In time, further study of patterns of whale bone and species recognition from sites like The Cairns may shed light on this.
The end of two giants: the broch and a Fin whale The latest stage of the genetic project permits us to connect an entire array of whale bone items. The genetic and molecular study of 33 whale bone items shows that 20 pieces (vertebrae, ribs, scapulae, and other anatomical elements) were from the fin whale species. This is remarkable in of itself, however, 2 key mitochondrial haplotype regions of the genome of each bone were examined, and it is likely that all these fin whale items (except one) are from the same animal. This means that a single, large, fin whale may have been utilised during the last occupation and abandonment of the broch.
The bones appear to relate to feasting that took place to mark the end of the broch. Some of the whale bones have chop-marks present showing signs of butchery and perhaps bone-working. Others are slightly singed from being subjected to direct heat. The fin whale bones were found in a range of contexts across the broch. Some of the bones were excavated from the uppermost floor deposits of the broch. Others were stuffed into gaps in its walls. Other fin whale bones came from the rubble that was used to infill the broch during the final abandonment.
The presence of this single animal, spread across these varied contexts, links these deposits very closely in time, much more tightly, in fact, than is currently possible with radiocarbon dating alone. It allows the excavators to closely connect several different contexts and stages within the finale of the broch and to appreciate what a relatively swift process the end was. The occurrence of the many bones from a single animal may also allow detailed consideration of the use of whale bone and how it was treated as a resource both physically and perhaps also symbolically.
One of the bones of the giant fin whale is especially remarkable for its treatment. This was a large whale bone, which had been carved from a substantial vertebra to make a vessel. This vessel had been deposited just outside the broch door at the very end of the broch occupation. A remarkable assemblage of objects accompanied the vessel. Two shed red deer antlers had been propped against the outside of the vessel, and a very large grinding stone, or saddle quern, was also placed snuggly against the vessel as though to pin it firmly against the broch outer wall face. Inside the actual vessel, were the remains of two new-born lambs and, most remarkably, the jawbone of an elderly human. This entire collection of items was a very deliberate deposit that appears to have been part of the measures employed to perform an act of closure for the broch.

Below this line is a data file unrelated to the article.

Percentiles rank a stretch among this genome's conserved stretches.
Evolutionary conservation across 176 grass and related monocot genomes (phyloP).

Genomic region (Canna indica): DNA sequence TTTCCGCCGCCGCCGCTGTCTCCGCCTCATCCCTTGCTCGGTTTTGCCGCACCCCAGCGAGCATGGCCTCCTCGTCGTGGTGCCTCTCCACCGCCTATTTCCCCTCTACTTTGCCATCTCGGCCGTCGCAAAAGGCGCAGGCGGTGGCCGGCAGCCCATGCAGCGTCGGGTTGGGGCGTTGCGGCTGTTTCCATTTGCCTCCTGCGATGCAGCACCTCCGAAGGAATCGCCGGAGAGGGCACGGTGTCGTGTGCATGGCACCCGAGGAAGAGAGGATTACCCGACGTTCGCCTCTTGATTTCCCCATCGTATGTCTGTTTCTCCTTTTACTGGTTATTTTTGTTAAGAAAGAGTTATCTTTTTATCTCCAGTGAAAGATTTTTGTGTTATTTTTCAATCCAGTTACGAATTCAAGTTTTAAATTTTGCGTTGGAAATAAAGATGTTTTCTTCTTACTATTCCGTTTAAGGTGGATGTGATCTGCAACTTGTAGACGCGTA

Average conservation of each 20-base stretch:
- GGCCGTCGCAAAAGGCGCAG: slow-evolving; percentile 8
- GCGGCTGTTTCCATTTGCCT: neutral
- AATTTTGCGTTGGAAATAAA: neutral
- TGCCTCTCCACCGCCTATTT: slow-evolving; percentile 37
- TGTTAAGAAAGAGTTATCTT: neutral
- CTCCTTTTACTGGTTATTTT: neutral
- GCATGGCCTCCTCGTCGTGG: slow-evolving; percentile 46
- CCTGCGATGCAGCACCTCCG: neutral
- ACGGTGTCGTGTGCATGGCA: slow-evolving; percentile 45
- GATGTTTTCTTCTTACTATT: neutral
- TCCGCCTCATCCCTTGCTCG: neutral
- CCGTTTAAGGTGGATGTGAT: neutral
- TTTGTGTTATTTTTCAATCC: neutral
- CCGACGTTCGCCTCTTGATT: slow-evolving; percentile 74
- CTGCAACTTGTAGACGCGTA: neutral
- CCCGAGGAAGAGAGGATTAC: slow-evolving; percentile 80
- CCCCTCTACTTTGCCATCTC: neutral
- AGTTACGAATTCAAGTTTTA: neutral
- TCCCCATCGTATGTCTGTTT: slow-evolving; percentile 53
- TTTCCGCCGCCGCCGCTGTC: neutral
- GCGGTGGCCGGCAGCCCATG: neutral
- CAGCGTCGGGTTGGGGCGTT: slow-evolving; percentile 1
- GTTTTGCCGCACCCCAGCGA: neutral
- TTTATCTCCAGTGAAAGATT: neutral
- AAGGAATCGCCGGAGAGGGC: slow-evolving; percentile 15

Martin Carruthers, site director of The Cairns and UHI lecturer in archaeology said: “It’s just amazing to be able to say with confidence that so many of these whale bones, including the vessel with the human jawbone, actually belong to the same animal, especially as we’ve recovered them from the site over a number of different seasons, not knowing all along that the spread of bone belonged to one huge beast. We had some suspicions that something particularly interesting was going on with the amount of whale bone that was emerging from end of our broch, but we’d never have managed to get to this level of specificity without the input and collaboration with Brenna and Vicki”.
When discovered, the whale bones are in a condition where they were cut-up or processed during the Iron Age. That often makes the original anatomical detail and form of the bones difficult to see clearly. Therefore, it can be challenging to identify them to species, let alone recognise bones belonging to a single individual. Martin continues: “One of the most important things, from my point of view, is how this research helps us to recognise the significant role that the treatment of the fin whale had in the dramatic procedures of deliberately ending of the monumental broch”.
What circumstances led to the use and deposition of the fin whale? Whale bone seems to have been a highly important material for Iron Age communities. The appearance of these ocean giants on local beaches, when stranded, must have occasioned opportunities to recover a large volume of meat, oil (fuel for lamps), as well as a substantial resource for making objects. Whale bone-work clearly included things like our big vessel (The Cairns has also yielded several more whale bone vessels from across the site), but also tool-making (e.g. weaving ‘batons’, chopping-boards, ‘soft’ anvils, and much more), and even for architectural purposes such as large ribs used as roof rafters.
Indeed, it’s possible that a stranding of a major animal, like a massive fin whale, would have represented an exponential contribution to the community’s resources. Vicki Szabo suggests: “As a free and scavenged resource, whale provides a large volume of high value protein. Large whales are generally 14+% body weight bone, which means that a fin whale represents a massive quantity of soft tissue, meat and blubber at around 70%”.